After a period in which the Carolina Hurricanes played just three games in 10 days, Saturday begins a stretch of nine games in 15 days for the team.
It will be a playoff-like segment, with games every other day and two sets of back-to-back games.
The schedule breaks up a bit more toward the end of March before April ignites a mad sprint to game No. 48.
“The adjustment is more in how you manage your practice time,” Muller said of the packed schedule. “Just like that road trip, we had a lot of days off. You get your energy there and save it for the games. We’re aware of the schedule. You look at the pockets where you have a couple of days and work on stuff, just like today.
“When you’re not playing much, I think it was more trying to keep the intensity level up to carry it into the game, and I thought we had it last night.”
A Change in Net
Muller said Dan Ellis will get the start in net on Saturday against Tampa Bay, his fifth start this season. In five games played, Ellis is 3-1 with a 1.74 goals-against average, a .943 save percentage and one shutout. In his last start on Feb. 14 against Toronto, Ellis made 22 saves on 23 shots en route to a 3-1 victory.
Ellis, who has logged two career games against the Bolts with a 2.98 goals-against average and a .878 save percentage, played in 31 games with Tampa Bay in the 2010-11 season. He was 13-7-6 with a 2.93 goals-against average and a 0.889 save percentage.
Tim Gleason (lower-body, day-to-day) and Joni Pitkanan (lower-body, day-to-day) practiced with the Hurricanes on Friday. Gleason, who has missed the last three games, put in a pre-practice workout with assistant coach Dave Lewis and remained on the ice with the team.
“Giving them both a skate today to see where they’re at,” Muller said. “It’s day-to-day, and we’ll see how they respond tomorrow. We’ll see if we can get them in this weekend.”
If either is unable to play on Saturday, the Hurricanes know they have a capable defenseman in 19-year-old Ryan Murphy, who logged nearly 24 minutes of ice time in his NHL debut.
“We have a lot of confidence in his game,” Muller said. “He did a lot of things really well. In saying that, we’re missing some key veteran guys that we’d obviously love to have back. Ideally, we’d love to have everyone healthy. That’d be a nice problem to have.”
The Hurricanes practiced today in their black gear, as Saturday marks the first of seven third jersey nights for the team.
Before their six-game road trip, the Canes spent a few practices breaking in the gear. But for guys like Michal Jordan, who was recalled just eight days ago, one practice isn’t ideal for getting comfortable with new equipment.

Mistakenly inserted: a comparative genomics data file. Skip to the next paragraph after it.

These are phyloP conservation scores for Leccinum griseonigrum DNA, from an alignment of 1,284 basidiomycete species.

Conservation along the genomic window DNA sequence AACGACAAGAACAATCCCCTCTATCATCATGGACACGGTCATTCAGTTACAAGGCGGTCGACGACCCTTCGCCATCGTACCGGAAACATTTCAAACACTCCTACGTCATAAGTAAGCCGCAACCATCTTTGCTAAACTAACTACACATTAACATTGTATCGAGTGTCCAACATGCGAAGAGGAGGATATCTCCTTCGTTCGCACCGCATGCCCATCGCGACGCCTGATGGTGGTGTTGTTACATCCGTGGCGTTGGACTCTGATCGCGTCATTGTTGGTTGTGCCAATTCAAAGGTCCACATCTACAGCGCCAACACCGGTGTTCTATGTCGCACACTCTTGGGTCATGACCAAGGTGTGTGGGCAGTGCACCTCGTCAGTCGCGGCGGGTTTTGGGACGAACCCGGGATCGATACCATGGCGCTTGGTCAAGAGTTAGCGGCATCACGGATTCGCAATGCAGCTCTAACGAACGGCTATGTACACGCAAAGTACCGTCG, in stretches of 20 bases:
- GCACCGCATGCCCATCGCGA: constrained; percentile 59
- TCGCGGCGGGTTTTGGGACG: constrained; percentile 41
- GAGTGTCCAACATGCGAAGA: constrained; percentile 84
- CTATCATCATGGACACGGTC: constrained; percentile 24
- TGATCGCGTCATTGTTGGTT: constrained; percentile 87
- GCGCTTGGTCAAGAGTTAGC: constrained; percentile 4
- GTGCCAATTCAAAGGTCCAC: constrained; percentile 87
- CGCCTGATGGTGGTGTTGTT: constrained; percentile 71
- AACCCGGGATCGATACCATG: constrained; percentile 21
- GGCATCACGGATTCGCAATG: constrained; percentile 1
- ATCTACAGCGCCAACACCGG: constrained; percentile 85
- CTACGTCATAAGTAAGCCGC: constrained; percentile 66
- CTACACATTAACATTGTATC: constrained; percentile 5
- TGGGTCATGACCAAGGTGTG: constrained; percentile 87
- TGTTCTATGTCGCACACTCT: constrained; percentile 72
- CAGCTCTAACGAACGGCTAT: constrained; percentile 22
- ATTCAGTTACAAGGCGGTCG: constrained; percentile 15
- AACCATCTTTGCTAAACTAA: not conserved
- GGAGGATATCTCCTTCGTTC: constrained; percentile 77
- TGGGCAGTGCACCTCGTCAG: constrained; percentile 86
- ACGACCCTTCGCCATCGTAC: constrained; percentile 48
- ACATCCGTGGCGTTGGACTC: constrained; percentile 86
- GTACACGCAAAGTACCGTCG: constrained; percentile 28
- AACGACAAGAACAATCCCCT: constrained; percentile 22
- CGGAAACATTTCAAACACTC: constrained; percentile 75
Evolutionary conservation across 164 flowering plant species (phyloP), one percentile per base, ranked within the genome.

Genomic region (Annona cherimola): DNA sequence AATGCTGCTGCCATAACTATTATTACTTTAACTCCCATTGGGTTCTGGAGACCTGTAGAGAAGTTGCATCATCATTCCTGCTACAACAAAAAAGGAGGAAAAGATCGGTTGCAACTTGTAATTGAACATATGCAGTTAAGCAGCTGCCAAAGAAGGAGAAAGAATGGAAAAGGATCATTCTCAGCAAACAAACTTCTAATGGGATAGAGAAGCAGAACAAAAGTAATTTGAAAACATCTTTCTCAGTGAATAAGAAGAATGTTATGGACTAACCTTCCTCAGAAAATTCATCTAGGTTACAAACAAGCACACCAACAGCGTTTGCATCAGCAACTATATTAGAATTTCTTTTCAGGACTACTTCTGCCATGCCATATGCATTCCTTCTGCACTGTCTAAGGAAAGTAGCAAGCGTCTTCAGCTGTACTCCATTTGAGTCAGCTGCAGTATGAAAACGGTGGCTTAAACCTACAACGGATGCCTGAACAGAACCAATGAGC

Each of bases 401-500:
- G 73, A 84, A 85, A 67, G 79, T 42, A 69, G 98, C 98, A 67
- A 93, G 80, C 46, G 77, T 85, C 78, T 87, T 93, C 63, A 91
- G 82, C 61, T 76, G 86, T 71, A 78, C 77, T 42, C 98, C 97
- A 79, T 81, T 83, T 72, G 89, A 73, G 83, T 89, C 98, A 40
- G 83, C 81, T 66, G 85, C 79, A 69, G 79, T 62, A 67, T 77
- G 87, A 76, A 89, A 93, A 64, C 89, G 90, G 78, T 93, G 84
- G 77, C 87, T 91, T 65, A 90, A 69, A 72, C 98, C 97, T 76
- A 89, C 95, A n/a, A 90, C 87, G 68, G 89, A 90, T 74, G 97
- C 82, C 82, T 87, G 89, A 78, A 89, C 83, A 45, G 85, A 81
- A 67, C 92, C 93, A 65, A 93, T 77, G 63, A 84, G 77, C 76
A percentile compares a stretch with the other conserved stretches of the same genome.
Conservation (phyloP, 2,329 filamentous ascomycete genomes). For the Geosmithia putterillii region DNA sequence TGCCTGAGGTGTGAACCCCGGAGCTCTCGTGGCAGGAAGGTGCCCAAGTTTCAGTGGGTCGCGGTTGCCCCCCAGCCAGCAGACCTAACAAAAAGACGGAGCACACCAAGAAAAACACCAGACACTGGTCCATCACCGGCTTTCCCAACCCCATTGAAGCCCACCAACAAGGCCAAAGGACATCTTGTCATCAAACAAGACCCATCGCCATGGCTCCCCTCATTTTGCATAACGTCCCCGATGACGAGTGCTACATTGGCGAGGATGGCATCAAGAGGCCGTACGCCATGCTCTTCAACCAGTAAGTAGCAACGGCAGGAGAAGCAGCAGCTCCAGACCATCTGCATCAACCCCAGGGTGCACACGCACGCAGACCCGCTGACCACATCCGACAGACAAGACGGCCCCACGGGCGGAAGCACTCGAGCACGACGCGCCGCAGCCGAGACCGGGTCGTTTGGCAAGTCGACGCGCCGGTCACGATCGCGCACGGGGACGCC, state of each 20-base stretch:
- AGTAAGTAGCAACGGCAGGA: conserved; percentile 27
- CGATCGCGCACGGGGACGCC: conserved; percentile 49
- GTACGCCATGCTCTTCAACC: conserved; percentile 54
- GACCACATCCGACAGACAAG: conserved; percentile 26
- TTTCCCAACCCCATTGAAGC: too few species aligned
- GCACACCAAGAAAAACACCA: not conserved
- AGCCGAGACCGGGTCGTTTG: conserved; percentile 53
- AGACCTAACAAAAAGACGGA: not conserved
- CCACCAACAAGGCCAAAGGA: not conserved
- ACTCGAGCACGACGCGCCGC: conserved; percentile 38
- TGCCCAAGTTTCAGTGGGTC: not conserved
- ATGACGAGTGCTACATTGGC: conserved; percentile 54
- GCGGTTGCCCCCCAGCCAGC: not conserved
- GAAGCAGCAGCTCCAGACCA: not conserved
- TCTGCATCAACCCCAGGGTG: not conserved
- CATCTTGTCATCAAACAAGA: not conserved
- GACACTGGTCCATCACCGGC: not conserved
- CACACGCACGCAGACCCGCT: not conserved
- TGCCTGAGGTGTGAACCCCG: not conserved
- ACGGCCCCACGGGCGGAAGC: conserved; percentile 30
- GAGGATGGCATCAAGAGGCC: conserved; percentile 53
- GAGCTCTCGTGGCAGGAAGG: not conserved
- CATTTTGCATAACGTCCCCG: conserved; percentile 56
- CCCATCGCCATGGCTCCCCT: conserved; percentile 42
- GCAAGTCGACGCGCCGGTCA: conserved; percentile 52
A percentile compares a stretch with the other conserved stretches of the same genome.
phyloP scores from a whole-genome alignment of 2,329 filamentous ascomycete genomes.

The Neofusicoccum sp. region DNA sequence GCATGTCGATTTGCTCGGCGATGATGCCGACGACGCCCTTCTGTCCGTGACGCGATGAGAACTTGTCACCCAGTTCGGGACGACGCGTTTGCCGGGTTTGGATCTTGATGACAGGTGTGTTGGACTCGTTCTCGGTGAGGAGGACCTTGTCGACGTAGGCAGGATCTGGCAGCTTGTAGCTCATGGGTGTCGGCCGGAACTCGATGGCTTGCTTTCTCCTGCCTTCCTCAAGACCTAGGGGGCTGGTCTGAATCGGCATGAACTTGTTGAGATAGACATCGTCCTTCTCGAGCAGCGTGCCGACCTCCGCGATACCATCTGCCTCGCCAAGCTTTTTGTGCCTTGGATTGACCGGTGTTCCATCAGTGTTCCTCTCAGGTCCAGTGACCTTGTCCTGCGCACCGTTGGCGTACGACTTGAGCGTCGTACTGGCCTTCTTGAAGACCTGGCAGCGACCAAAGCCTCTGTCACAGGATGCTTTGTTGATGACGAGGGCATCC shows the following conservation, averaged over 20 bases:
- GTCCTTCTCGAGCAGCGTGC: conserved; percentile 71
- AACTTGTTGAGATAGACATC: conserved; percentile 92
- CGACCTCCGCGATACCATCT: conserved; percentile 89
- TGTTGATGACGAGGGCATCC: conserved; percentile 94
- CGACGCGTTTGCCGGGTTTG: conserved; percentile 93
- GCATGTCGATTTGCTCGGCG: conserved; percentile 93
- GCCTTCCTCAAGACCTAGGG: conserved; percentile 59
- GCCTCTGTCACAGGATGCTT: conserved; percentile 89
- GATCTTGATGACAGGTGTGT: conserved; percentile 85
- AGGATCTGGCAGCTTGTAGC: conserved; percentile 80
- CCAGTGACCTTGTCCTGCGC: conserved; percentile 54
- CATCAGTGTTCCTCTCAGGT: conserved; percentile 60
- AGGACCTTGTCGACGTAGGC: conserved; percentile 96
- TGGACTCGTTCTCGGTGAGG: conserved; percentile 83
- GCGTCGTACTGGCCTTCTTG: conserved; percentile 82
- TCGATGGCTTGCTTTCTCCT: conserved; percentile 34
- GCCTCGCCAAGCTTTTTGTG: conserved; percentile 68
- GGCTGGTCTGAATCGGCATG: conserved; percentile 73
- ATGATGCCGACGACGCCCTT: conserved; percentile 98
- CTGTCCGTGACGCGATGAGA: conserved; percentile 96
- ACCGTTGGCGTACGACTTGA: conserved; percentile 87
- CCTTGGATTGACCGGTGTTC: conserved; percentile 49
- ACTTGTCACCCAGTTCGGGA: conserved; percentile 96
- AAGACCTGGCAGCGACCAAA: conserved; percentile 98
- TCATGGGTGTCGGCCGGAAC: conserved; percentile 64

Jordan said he has worn the same shoulder and elbow pads for upwards of three years. On a heady veteran tip from Ellis, Jordan put his gloves in the steam room for awhile to expedite the breaking-in process.
Beautiful. Amazing. Jaw-dropping. Elite. All of these adjectives and many more can describe Alexander Semin’s pass to Jiri Tlusty in the first period on Thursday. It was a highlight-reel play, and will likely be the best pass you see in the NHL this season.
Eric Staal gathered the puck along the boards on a turnover and found Semin. Zach Bogosian, knowing he was likely caught in an odd-man situation, dropped his stick to the ice to sever Semin’s chances of making a forehand feed. A patient Semin curled the puck through his legs – and through Bogosian’s legs – to find Tlusty’s outstretched stick for the tap-in goal.
“That you can’t teach,” Muller said. “That’s up there with an elite few that can make those plays.
“He might be our top playmaker on our team.”
Muller offered the comparison to Brett Hull, who he played with in Dallas between 1999-2001.
“Brett really loved to make plays, and he was a way better playmaker than people realized,” Muller said. “I didn’t realize it until I played with him.”
A heavy shot – which Muller wants to see more of – and elite playmaking skills aren’t the only tools Semin possesses. At plus-11, ranking tied for second on the team, Semin is a sound defensive mind, as well.
“I know now why he’s a plus-player: he reads the game pretty good,” Muller said. “He’s not your typical … defensive forward, but he understands the game, and he’s a smart player.”
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